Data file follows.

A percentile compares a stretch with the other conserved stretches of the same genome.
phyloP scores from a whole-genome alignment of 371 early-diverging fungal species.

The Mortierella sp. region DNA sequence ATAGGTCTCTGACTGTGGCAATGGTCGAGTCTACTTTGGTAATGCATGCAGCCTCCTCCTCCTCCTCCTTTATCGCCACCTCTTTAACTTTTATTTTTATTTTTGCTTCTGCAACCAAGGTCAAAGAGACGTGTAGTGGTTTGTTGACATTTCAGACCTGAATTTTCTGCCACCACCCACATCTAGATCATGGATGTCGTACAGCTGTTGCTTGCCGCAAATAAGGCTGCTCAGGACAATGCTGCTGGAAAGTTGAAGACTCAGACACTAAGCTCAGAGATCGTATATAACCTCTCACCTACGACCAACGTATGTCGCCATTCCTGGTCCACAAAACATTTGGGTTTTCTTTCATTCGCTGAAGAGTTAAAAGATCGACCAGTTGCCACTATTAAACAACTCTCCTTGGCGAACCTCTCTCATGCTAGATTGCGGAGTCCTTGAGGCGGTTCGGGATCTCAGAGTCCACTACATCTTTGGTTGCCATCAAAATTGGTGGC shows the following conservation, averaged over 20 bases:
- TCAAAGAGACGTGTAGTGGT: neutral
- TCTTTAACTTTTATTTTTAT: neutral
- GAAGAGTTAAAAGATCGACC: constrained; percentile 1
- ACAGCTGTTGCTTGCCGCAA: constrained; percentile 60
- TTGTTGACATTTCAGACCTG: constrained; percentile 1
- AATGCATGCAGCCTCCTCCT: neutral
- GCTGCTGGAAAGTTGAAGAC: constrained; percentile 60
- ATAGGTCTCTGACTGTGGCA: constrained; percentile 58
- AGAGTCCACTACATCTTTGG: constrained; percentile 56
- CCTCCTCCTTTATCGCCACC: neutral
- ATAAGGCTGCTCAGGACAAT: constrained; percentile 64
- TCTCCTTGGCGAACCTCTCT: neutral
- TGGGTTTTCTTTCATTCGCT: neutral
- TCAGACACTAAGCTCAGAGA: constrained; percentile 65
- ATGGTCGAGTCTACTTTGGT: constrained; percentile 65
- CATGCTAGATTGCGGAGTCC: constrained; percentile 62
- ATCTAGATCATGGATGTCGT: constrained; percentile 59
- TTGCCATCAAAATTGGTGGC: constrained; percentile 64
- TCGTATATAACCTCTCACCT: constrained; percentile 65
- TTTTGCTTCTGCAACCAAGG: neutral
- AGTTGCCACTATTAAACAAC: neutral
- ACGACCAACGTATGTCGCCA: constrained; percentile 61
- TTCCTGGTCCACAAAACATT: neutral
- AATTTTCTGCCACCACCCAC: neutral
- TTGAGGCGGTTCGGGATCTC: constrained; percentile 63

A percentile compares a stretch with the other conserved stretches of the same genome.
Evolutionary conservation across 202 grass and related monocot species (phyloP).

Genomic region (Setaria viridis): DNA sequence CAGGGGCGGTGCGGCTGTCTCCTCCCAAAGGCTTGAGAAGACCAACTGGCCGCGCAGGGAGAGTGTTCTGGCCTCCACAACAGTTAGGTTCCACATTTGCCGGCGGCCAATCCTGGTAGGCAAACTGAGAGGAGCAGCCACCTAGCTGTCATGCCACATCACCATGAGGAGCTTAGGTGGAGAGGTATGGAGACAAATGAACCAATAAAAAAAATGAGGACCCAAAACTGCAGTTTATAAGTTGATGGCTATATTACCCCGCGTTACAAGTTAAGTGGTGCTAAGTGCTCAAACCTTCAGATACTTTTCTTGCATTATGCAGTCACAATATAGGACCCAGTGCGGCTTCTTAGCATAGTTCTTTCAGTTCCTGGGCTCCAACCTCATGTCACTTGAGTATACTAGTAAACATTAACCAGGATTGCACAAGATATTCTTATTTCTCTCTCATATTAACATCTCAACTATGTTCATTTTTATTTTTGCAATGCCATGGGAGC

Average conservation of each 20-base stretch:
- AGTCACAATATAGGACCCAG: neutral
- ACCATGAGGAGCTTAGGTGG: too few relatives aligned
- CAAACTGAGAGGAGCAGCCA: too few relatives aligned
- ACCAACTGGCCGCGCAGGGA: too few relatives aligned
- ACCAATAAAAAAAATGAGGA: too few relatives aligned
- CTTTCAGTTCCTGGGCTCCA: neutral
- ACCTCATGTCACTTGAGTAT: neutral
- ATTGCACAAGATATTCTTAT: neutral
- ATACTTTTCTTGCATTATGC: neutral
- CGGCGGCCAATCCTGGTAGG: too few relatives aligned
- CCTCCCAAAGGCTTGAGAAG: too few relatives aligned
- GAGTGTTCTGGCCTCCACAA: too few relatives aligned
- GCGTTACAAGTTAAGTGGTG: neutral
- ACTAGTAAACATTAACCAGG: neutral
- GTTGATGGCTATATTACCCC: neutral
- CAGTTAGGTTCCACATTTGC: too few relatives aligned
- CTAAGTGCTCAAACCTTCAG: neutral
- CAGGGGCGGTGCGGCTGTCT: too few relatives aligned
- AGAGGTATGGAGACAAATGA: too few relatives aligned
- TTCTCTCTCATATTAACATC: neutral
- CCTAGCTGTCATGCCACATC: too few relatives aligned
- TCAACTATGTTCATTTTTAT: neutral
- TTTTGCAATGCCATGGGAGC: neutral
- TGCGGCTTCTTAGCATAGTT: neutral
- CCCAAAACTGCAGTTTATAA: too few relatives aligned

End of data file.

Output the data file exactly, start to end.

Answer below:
A percentile compares a stretch with the other conserved stretches of the same genome.
phyloP scores from a whole-genome alignment of 371 early-diverging fungal species.

The Mortierella sp. region DNA sequence ATAGGTCTCTGACTGTGGCAATGGTCGAGTCTACTTTGGTAATGCATGCAGCCTCCTCCTCCTCCTCCTTTATCGCCACCTCTTTAACTTTTATTTTTATTTTTGCTTCTGCAACCAAGGTCAAAGAGACGTGTAGTGGTTTGTTGACATTTCAGACCTGAATTTTCTGCCACCACCCACATCTAGATCATGGATGTCGTACAGCTGTTGCTTGCCGCAAATAAGGCTGCTCAGGACAATGCTGCTGGAAAGTTGAAGACTCAGACACTAAGCTCAGAGATCGTATATAACCTCTCACCTACGACCAACGTATGTCGCCATTCCTGGTCCACAAAACATTTGGGTTTTCTTTCATTCGCTGAAGAGTTAAAAGATCGACCAGTTGCCACTATTAAACAACTCTCCTTGGCGAACCTCTCTCATGCTAGATTGCGGAGTCCTTGAGGCGGTTCGGGATCTCAGAGTCCACTACATCTTTGGTTGCCATCAAAATTGGTGGC shows the following conservation, averaged over 20 bases:
- TCAAAGAGACGTGTAGTGGT: neutral
- TCTTTAACTTTTATTTTTAT: neutral
- GAAGAGTTAAAAGATCGACC: constrained; percentile 1
- ACAGCTGTTGCTTGCCGCAA: constrained; percentile 60
- TTGTTGACATTTCAGACCTG: constrained; percentile 1
- AATGCATGCAGCCTCCTCCT: neutral
- GCTGCTGGAAAGTTGAAGAC: constrained; percentile 60
- ATAGGTCTCTGACTGTGGCA: constrained; percentile 58
- AGAGTCCACTACATCTTTGG: constrained; percentile 56
- CCTCCTCCTTTATCGCCACC: neutral
- ATAAGGCTGCTCAGGACAAT: constrained; percentile 64
- TCTCCTTGGCGAACCTCTCT: neutral
- TGGGTTTTCTTTCATTCGCT: neutral
- TCAGACACTAAGCTCAGAGA: constrained; percentile 65
- ATGGTCGAGTCTACTTTGGT: constrained; percentile 65
- CATGCTAGATTGCGGAGTCC: constrained; percentile 62
- ATCTAGATCATGGATGTCGT: constrained; percentile 59
- TTGCCATCAAAATTGGTGGC: constrained; percentile 64
- TCGTATATAACCTCTCACCT: constrained; percentile 65
- TTTTGCTTCTGCAACCAAGG: neutral
- AGTTGCCACTATTAAACAAC: neutral
- ACGACCAACGTATGTCGCCA: constrained; percentile 61
- TTCCTGGTCCACAAAACATT: neutral
- AATTTTCTGCCACCACCCAC: neutral
- TTGAGGCGGTTCGGGATCTC: constrained; percentile 63

A percentile compares a stretch with the other conserved stretches of the same genome.
Evolutionary conservation across 202 grass and related monocot species (phyloP).

Genomic region (Setaria viridis): DNA sequence CAGGGGCGGTGCGGCTGTCTCCTCCCAAAGGCTTGAGAAGACCAACTGGCCGCGCAGGGAGAGTGTTCTGGCCTCCACAACAGTTAGGTTCCACATTTGCCGGCGGCCAATCCTGGTAGGCAAACTGAGAGGAGCAGCCACCTAGCTGTCATGCCACATCACCATGAGGAGCTTAGGTGGAGAGGTATGGAGACAAATGAACCAATAAAAAAAATGAGGACCCAAAACTGCAGTTTATAAGTTGATGGCTATATTACCCCGCGTTACAAGTTAAGTGGTGCTAAGTGCTCAAACCTTCAGATACTTTTCTTGCATTATGCAGTCACAATATAGGACCCAGTGCGGCTTCTTAGCATAGTTCTTTCAGTTCCTGGGCTCCAACCTCATGTCACTTGAGTATACTAGTAAACATTAACCAGGATTGCACAAGATATTCTTATTTCTCTCTCATATTAACATCTCAACTATGTTCATTTTTATTTTTGCAATGCCATGGGAGC

Average conservation of each 20-base stretch:
- AGTCACAATATAGGACCCAG: neutral
- ACCATGAGGAGCTTAGGTGG: too few relatives aligned
- CAAACTGAGAGGAGCAGCCA: too few relatives aligned
- ACCAACTGGCCGCGCAGGGA: too few relatives aligned
- ACCAATAAAAAAAATGAGGA: too few relatives aligned
- CTTTCAGTTCCTGGGCTCCA: neutral
- ACCTCATGTCACTTGAGTAT: neutral
- ATTGCACAAGATATTCTTAT: neutral
- ATACTTTTCTTGCATTATGC: neutral
- CGGCGGCCAATCCTGGTAGG: too few relatives aligned
- CCTCCCAAAGGCTTGAGAAG: too few relatives aligned
- GAGTGTTCTGGCCTCCACAA: too few relatives aligned
- GCGTTACAAGTTAAGTGGTG: neutral
- ACTAGTAAACATTAACCAGG: neutral
- GTTGATGGCTATATTACCCC: neutral
- CAGTTAGGTTCCACATTTGC: too few relatives aligned
- CTAAGTGCTCAAACCTTCAG: neutral
- CAGGGGCGGTGCGGCTGTCT: too few relatives aligned
- AGAGGTATGGAGACAAATGA: too few relatives aligned
- TTCTCTCTCATATTAACATC: neutral
- CCTAGCTGTCATGCCACATC: too few relatives aligned
- TCAACTATGTTCATTTTTAT: neutral
- TTTTGCAATGCCATGGGAGC: neutral
- TGCGGCTTCTTAGCATAGTT: neutral
- CCCAAAACTGCAGTTTATAA: too few relatives aligned